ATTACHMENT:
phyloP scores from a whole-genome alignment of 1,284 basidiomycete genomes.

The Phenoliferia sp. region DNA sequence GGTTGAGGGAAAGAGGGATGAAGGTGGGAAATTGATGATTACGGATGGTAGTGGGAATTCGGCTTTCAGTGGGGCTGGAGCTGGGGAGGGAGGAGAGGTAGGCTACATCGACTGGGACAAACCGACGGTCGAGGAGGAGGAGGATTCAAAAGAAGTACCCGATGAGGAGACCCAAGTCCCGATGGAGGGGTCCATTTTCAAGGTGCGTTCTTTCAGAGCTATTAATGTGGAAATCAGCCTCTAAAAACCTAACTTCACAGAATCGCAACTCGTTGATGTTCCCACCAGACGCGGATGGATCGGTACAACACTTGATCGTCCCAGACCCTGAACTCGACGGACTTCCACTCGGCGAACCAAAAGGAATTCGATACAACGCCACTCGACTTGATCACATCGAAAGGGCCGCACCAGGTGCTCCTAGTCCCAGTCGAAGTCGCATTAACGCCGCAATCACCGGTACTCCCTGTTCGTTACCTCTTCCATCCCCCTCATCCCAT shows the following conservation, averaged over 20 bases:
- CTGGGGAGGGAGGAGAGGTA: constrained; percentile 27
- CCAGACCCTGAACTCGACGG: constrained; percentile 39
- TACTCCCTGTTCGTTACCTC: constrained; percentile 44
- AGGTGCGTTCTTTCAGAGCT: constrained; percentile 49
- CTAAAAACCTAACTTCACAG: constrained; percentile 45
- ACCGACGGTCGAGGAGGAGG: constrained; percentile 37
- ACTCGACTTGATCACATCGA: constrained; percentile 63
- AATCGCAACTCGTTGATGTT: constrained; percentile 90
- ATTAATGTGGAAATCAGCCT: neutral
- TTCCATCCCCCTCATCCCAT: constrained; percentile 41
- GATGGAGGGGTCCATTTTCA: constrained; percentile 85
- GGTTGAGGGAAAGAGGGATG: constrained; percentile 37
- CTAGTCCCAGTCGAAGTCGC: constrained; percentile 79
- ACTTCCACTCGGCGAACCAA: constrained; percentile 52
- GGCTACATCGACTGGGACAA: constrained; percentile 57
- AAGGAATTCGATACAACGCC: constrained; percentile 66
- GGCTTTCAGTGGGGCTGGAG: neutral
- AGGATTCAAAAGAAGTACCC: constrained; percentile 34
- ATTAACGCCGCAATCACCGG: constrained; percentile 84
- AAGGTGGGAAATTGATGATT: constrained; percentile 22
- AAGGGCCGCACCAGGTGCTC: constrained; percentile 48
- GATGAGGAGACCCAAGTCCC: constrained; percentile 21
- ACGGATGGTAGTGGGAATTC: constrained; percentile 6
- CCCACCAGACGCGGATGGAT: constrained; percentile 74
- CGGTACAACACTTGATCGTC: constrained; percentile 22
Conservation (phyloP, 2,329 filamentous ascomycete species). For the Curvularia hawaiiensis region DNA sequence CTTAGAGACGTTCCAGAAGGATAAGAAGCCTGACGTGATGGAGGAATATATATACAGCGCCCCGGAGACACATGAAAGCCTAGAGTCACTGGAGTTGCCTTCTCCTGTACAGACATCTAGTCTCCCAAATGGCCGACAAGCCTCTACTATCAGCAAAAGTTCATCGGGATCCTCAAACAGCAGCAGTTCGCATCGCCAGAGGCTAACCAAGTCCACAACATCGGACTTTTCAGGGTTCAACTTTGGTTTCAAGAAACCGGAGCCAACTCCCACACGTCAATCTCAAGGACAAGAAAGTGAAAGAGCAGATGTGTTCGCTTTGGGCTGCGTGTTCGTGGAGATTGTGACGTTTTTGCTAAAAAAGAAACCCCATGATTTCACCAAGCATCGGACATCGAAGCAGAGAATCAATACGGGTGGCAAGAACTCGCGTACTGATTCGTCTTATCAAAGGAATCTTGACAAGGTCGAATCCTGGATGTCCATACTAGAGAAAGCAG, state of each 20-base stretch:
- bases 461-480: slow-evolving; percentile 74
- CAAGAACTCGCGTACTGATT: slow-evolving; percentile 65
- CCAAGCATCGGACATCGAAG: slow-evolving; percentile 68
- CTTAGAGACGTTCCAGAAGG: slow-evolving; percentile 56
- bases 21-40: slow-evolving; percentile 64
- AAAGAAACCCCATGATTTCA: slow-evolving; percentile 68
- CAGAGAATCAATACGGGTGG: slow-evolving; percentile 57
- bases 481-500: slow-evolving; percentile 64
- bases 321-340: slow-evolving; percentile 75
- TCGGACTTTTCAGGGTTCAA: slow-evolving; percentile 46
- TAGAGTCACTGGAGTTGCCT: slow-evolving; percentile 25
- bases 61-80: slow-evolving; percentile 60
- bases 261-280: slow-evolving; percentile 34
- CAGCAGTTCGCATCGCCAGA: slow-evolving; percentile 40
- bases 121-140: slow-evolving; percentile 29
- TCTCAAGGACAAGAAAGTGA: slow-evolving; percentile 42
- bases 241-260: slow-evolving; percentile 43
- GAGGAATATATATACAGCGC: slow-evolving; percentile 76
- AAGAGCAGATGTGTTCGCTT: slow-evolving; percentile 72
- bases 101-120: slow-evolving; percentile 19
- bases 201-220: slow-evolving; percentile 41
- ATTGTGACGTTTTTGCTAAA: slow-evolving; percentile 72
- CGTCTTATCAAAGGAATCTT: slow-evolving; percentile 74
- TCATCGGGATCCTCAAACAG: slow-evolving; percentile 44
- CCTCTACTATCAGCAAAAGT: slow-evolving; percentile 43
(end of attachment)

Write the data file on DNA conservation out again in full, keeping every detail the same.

phyloP scores from a whole-genome alignment of 1,284 basidiomycete genomes.

The Phenoliferia sp. region DNA sequence GGTTGAGGGAAAGAGGGATGAAGGTGGGAAATTGATGATTACGGATGGTAGTGGGAATTCGGCTTTCAGTGGGGCTGGAGCTGGGGAGGGAGGAGAGGTAGGCTACATCGACTGGGACAAACCGACGGTCGAGGAGGAGGAGGATTCAAAAGAAGTACCCGATGAGGAGACCCAAGTCCCGATGGAGGGGTCCATTTTCAAGGTGCGTTCTTTCAGAGCTATTAATGTGGAAATCAGCCTCTAAAAACCTAACTTCACAGAATCGCAACTCGTTGATGTTCCCACCAGACGCGGATGGATCGGTACAACACTTGATCGTCCCAGACCCTGAACTCGACGGACTTCCACTCGGCGAACCAAAAGGAATTCGATACAACGCCACTCGACTTGATCACATCGAAAGGGCCGCACCAGGTGCTCCTAGTCCCAGTCGAAGTCGCATTAACGCCGCAATCACCGGTACTCCCTGTTCGTTACCTCTTCCATCCCCCTCATCCCAT shows the following conservation, averaged over 20 bases:
- CTGGGGAGGGAGGAGAGGTA: constrained; percentile 27
- CCAGACCCTGAACTCGACGG: constrained; percentile 39
- TACTCCCTGTTCGTTACCTC: constrained; percentile 44
- AGGTGCGTTCTTTCAGAGCT: constrained; percentile 49
- CTAAAAACCTAACTTCACAG: constrained; percentile 45
- ACCGACGGTCGAGGAGGAGG: constrained; percentile 37
- ACTCGACTTGATCACATCGA: constrained; percentile 63
- AATCGCAACTCGTTGATGTT: constrained; percentile 90
- ATTAATGTGGAAATCAGCCT: neutral
- TTCCATCCCCCTCATCCCAT: constrained; percentile 41
- GATGGAGGGGTCCATTTTCA: constrained; percentile 85
- GGTTGAGGGAAAGAGGGATG: constrained; percentile 37
- CTAGTCCCAGTCGAAGTCGC: constrained; percentile 79
- ACTTCCACTCGGCGAACCAA: constrained; percentile 52
- GGCTACATCGACTGGGACAA: constrained; percentile 57
- AAGGAATTCGATACAACGCC: constrained; percentile 66
- GGCTTTCAGTGGGGCTGGAG: neutral
- AGGATTCAAAAGAAGTACCC: constrained; percentile 34
- ATTAACGCCGCAATCACCGG: constrained; percentile 84
- AAGGTGGGAAATTGATGATT: constrained; percentile 22
- AAGGGCCGCACCAGGTGCTC: constrained; percentile 48
- GATGAGGAGACCCAAGTCCC: constrained; percentile 21
- ACGGATGGTAGTGGGAATTC: constrained; percentile 6
- CCCACCAGACGCGGATGGAT: constrained; percentile 74
- CGGTACAACACTTGATCGTC: constrained; percentile 22
Conservation (phyloP, 2,329 filamentous ascomycete species). For the Curvularia hawaiiensis region DNA sequence CTTAGAGACGTTCCAGAAGGATAAGAAGCCTGACGTGATGGAGGAATATATATACAGCGCCCCGGAGACACATGAAAGCCTAGAGTCACTGGAGTTGCCTTCTCCTGTACAGACATCTAGTCTCCCAAATGGCCGACAAGCCTCTACTATCAGCAAAAGTTCATCGGGATCCTCAAACAGCAGCAGTTCGCATCGCCAGAGGCTAACCAAGTCCACAACATCGGACTTTTCAGGGTTCAACTTTGGTTTCAAGAAACCGGAGCCAACTCCCACACGTCAATCTCAAGGACAAGAAAGTGAAAGAGCAGATGTGTTCGCTTTGGGCTGCGTGTTCGTGGAGATTGTGACGTTTTTGCTAAAAAAGAAACCCCATGATTTCACCAAGCATCGGACATCGAAGCAGAGAATCAATACGGGTGGCAAGAACTCGCGTACTGATTCGTCTTATCAAAGGAATCTTGACAAGGTCGAATCCTGGATGTCCATACTAGAGAAAGCAG, state of each 20-base stretch:
- bases 461-480: slow-evolving; percentile 74
- CAAGAACTCGCGTACTGATT: slow-evolving; percentile 65
- CCAAGCATCGGACATCGAAG: slow-evolving; percentile 68
- CTTAGAGACGTTCCAGAAGG: slow-evolving; percentile 56
- bases 21-40: slow-evolving; percentile 64
- AAAGAAACCCCATGATTTCA: slow-evolving; percentile 68
- CAGAGAATCAATACGGGTGG: slow-evolving; percentile 57
- bases 481-500: slow-evolving; percentile 64
- bases 321-340: slow-evolving; percentile 75
- TCGGACTTTTCAGGGTTCAA: slow-evolving; percentile 46
- TAGAGTCACTGGAGTTGCCT: slow-evolving; percentile 25
- bases 61-80: slow-evolving; percentile 60
- bases 261-280: slow-evolving; percentile 34
- CAGCAGTTCGCATCGCCAGA: slow-evolving; percentile 40
- bases 121-140: slow-evolving; percentile 29
- TCTCAAGGACAAGAAAGTGA: slow-evolving; percentile 42
- bases 241-260: slow-evolving; percentile 43
- GAGGAATATATATACAGCGC: slow-evolving; percentile 76
- AAGAGCAGATGTGTTCGCTT: slow-evolving; percentile 72
- bases 101-120: slow-evolving; percentile 19
- bases 201-220: slow-evolving; percentile 41
- ATTGTGACGTTTTTGCTAAA: slow-evolving; percentile 72
- CGTCTTATCAAAGGAATCTT: slow-evolving; percentile 74
- TCATCGGGATCCTCAAACAG: slow-evolving; percentile 44
- CCTCTACTATCAGCAAAAGT: slow-evolving; percentile 43